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How Important is Climate Education for Climate Action?
Caroly Shumway, Ph.D.
"The learning moment can be seized to think about what really and truly matters,
to collectively envision a better future, and then to become practical visionaries
in realizing that future." Kagawa and Selby (2010)
How significant is education for climate action? Cordero et al. (2021) showed that climate change education for undergraduate students could significantly reduce carbon emissions at the individual level by almost 2.9 tons CO2 equivalents/year. Extrapolating the results they found from their undergraduate course to secondary school students in middle-to-high income countries around the world, the authors found that climate education can compare favorably with six of Project Drawdown's top solutions, ranking in the top 25% of carbon solutions.
Cordero et al.'s results weren't for run-of-the-mill climate education, however. I'd like to share five lessons learned about what works in climate education, drawing from Cordero's results, plus two workshops that we recently participated in on climate education: the Sustainability Curriculum Colloquium, which focused on sustainability education in universities; and the Mid-Atlantic Climate Change Education Conference (MACCEC) which focused on climate education in K-12 schools as well as informal education.
Image credit: Cordero et al., 2020
First, linking climate problems to local impacts and solutions connects climate change to students' lives. Climate change often feels distant to people: distant in space and time. The Yale Climate Opinion Survey for 2020 shows that even though 56% of Americans think that climate change is already affecting people in the U.S., only 43% think it will affect them personally.
Just linking climate to an impact on people, however, is not enough.Monroe et al. (2019) note that just linking climate change to human impact is not enough. Courses exploring climate changes throughout history did not reduce students' ambivalence toward the importance of climate change in their own lives (Nam and Ito, 2011). However, climate education incorporating local impacts does help to make the manifold impacts of climate change real, from impacts to water quality to the recent heat dome in the Pacific Northwest to increased allergies as a result of pollination occurring earlier in the season than in prior years.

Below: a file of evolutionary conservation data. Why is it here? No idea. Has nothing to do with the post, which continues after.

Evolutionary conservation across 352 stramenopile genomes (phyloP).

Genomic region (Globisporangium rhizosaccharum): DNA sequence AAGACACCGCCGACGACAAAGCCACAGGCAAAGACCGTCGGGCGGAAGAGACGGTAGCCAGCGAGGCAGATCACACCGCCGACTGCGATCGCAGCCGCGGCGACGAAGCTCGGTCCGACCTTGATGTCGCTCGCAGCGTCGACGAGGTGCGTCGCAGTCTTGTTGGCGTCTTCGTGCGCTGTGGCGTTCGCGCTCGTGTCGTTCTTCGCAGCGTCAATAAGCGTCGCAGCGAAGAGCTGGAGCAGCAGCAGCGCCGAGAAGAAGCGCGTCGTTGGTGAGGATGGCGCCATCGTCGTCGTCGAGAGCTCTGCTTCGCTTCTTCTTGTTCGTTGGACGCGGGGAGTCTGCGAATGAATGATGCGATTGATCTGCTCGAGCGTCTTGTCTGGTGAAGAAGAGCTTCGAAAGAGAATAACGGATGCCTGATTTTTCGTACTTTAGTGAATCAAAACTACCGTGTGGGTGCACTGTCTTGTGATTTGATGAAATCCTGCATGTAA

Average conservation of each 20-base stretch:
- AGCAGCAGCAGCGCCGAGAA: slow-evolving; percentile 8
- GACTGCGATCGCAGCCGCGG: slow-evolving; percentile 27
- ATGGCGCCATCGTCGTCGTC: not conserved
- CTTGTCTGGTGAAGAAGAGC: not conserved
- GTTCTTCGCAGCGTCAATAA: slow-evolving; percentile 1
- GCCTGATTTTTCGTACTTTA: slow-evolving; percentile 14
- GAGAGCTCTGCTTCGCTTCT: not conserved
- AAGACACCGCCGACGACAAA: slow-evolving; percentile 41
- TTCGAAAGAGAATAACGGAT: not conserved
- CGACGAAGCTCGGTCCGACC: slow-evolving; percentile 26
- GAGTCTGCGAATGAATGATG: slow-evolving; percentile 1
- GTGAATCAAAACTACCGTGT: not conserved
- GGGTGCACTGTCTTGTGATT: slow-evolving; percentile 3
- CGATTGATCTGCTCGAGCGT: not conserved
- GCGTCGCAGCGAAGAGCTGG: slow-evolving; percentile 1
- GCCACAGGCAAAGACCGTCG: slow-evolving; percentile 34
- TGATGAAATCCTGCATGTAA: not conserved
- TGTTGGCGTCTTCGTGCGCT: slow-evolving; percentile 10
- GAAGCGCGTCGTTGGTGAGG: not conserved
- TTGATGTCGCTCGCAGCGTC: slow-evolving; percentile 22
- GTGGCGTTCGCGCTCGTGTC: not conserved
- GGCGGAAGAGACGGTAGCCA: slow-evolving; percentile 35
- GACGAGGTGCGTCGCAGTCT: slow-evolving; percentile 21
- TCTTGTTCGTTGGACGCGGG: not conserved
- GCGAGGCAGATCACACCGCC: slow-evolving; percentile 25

Second more time should be spent on climate solutions than climate problems. Climate anxiety occurs at all ages (APA, 2009). Educators need to be careful not to overwhelm their students with gloom and doom. While it is important to explain climate effects, having students learn about individual and collection climate solutions relieves climate anxiety and also increases students' ability to consider climate change careers for themselves. Career options extend beyond the obvious, such as solar panel installers. Luke Rhine of the Delaware Department of Education described the state's efforts to help students prepare for tomorrow's green careers through work-based learning. Climate change considerations are occurring in many industries, from insurance to aquaculture. Atlantic Sea Farms, for example, started sustainably farming kelp in Maine. Farming kelp helps to provide supplemental income to lobster fishermen off-season, while sequestering carbon at a rate faster than. that of forests.